The key to creating products people love is all in the validation

The key to creating products people love is all in the validation

This blog post has been republished from with permission from the author. Melissa Sariffodeen is a course ambassador with University of Toronto School of Continuing Studies Certificate in Entrepreneurship program.

Create products that people love by validating your idea first; then, keep validating.

The focus of our third class was on validating your idea and establishing your value proposition. For me, validating an idea never ends, and it’s something I feel really strongly about spending time and energy on at Ladies Learning Code.

Validating your idea just makes sense.

When you’re starting a business you don’t have the luxury (nor should you, in my opinion) to spend hundreds of thousands of thousands of dollars (hard-earned dollars) and time to build a product or solution that doesn’t have a market. Validating your idea early can save you time and money, and helps you create a better product or solution for the customer you do serve. It helps you create products that people love, and for no other reason than that, you should constantly be validating your ideas.

As we learned in class, there’s a customer discovery process that exists to help validate your ideas. We follow something very similar at Ladies Learning Code.

  • State your hypothesis
  • Test problem hypothesis
  • Test product concept
  • Verify

(Or: launch fast, fail fast, iterate faster)

Our initial brainstorming session at Ladies Learning Code was a perfect example of this customer discovery process [state hypothesis]. We got together a group of more than 80 people who had our problem and talked with them. We asked them what they wanted—what “learning to code” looked like for them—and shared our ideas [test hypothesis]. Then, very quickly, we planned our first solution—a full-day workshop on JavaScript [test product concept]. We ran the workshop, collected feedback and quickly made changes and launched the next—quickly iterating each time for a few months until we had what we were really happy with [iterate and verify]. But the validation doesn’t end there.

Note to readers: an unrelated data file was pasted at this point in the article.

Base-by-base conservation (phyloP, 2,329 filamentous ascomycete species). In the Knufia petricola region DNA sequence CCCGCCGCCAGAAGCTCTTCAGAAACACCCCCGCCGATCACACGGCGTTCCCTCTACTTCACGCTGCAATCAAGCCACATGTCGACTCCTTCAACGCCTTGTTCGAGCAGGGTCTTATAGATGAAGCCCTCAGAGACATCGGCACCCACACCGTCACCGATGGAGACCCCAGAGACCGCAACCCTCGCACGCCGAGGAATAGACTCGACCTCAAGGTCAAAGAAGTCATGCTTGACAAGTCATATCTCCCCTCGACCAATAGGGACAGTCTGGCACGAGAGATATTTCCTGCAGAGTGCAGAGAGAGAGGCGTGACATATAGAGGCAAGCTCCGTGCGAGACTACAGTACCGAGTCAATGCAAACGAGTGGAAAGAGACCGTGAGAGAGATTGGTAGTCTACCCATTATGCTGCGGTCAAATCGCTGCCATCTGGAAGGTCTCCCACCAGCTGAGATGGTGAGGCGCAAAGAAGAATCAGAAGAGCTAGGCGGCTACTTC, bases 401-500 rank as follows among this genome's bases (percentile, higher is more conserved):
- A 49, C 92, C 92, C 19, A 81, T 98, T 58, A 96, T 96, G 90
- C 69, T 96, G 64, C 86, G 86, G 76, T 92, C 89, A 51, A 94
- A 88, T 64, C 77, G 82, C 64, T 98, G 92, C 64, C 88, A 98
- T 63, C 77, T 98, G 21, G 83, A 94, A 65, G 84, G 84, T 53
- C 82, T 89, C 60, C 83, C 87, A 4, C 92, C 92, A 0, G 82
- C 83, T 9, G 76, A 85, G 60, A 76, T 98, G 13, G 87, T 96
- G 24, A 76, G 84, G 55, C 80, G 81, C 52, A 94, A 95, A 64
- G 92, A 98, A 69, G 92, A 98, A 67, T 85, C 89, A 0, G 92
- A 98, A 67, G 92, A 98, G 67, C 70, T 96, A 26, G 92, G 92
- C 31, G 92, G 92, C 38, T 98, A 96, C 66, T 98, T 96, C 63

Always be validating.

My background in accounting (I spent about a year at Deloitte as an auditor) has taught me to be very data- and support-driven, which is why I like primary research as a key way of validating my ideas. At Ladies Learning Code, we use a combination of primary research techniques continuously to make sure our products are still loved by and relevant to our learners.

After every workshop (one of our main products) we do feedback surveys. I look at every single one of these—that’s more than 100 a year. I know it might sound crazy, but getting feedback—especially negative feedback—is a gift, an opportunity to create something better. It’s really important to me review all of that feedback and follow up on it. We also do in-person focus groups and we’re hoping to do some digital ones soon, too. These in-person sessions are a great way to communicate face-to-face with learners and really get to understand the fabric of our community better.

Even if you can’t do feedback surveys or focus groups, every customer interaction is also an opportunity. I try to never lose sight of that. I’ll take any chance I can I try to solicit feedback and validate our existing ideas. It allows me to focus on creating something people really, truly love and want to share with others. And that will help you build a business that you can be proud of.

Follow me here as I continue on this five-week journey, or via Twitter: @melsariffodeen.

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